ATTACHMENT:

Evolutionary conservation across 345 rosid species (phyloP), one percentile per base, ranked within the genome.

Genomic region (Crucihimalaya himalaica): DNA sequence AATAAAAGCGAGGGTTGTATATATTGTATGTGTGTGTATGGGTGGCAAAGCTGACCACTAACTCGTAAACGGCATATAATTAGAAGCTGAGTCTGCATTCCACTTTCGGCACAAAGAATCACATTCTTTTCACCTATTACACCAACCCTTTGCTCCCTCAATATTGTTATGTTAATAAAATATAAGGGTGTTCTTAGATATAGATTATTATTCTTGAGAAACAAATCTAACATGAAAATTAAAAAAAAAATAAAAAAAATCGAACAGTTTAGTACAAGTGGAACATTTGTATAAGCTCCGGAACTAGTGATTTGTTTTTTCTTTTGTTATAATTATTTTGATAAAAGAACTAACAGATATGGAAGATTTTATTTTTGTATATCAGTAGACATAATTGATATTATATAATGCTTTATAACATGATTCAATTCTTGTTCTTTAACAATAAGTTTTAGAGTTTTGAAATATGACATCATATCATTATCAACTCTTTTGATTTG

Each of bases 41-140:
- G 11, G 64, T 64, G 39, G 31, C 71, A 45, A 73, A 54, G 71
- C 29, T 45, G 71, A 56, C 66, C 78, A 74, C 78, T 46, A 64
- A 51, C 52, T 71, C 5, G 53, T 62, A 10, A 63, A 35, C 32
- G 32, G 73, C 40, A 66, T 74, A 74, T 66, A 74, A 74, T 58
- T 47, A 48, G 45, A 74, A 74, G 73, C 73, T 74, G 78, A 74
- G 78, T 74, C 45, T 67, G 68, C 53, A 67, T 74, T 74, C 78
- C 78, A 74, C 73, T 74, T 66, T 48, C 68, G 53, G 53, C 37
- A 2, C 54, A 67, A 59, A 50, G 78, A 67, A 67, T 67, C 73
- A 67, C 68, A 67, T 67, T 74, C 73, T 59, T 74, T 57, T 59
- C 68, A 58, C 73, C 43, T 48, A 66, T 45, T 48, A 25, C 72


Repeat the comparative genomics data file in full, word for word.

Evolutionary conservation across 345 rosid species (phyloP), one percentile per base, ranked within the genome.

Genomic region (Crucihimalaya himalaica): DNA sequence AATAAAAGCGAGGGTTGTATATATTGTATGTGTGTGTATGGGTGGCAAAGCTGACCACTAACTCGTAAACGGCATATAATTAGAAGCTGAGTCTGCATTCCACTTTCGGCACAAAGAATCACATTCTTTTCACCTATTACACCAACCCTTTGCTCCCTCAATATTGTTATGTTAATAAAATATAAGGGTGTTCTTAGATATAGATTATTATTCTTGAGAAACAAATCTAACATGAAAATTAAAAAAAAAATAAAAAAAATCGAACAGTTTAGTACAAGTGGAACATTTGTATAAGCTCCGGAACTAGTGATTTGTTTTTTCTTTTGTTATAATTATTTTGATAAAAGAACTAACAGATATGGAAGATTTTATTTTTGTATATCAGTAGACATAATTGATATTATATAATGCTTTATAACATGATTCAATTCTTGTTCTTTAACAATAAGTTTTAGAGTTTTGAAATATGACATCATATCATTATCAACTCTTTTGATTTG

Each of bases 41-140:
- G 11, G 64, T 64, G 39, G 31, C 71, A 45, A 73, A 54, G 71
- C 29, T 45, G 71, A 56, C 66, C 78, A 74, C 78, T 46, A 64
- A 51, C 52, T 71, C 5, G 53, T 62, A 10, A 63, A 35, C 32
- G 32, G 73, C 40, A 66, T 74, A 74, T 66, A 74, A 74, T 58
- T 47, A 48, G 45, A 74, A 74, G 73, C 73, T 74, G 78, A 74
- G 78, T 74, C 45, T 67, G 68, C 53, A 67, T 74, T 74, C 78
- C 78, A 74, C 73, T 74, T 66, T 48, C 68, G 53, G 53, C 37
- A 2, C 54, A 67, A 59, A 50, G 78, A 67, A 67, T 67, C 73
- A 67, C 68, A 67, T 67, T 74, C 73, T 59, T 74, T 57, T 59
- C 68, A 58, C 73, C 43, T 48, A 66, T 45, T 48, A 25, C 72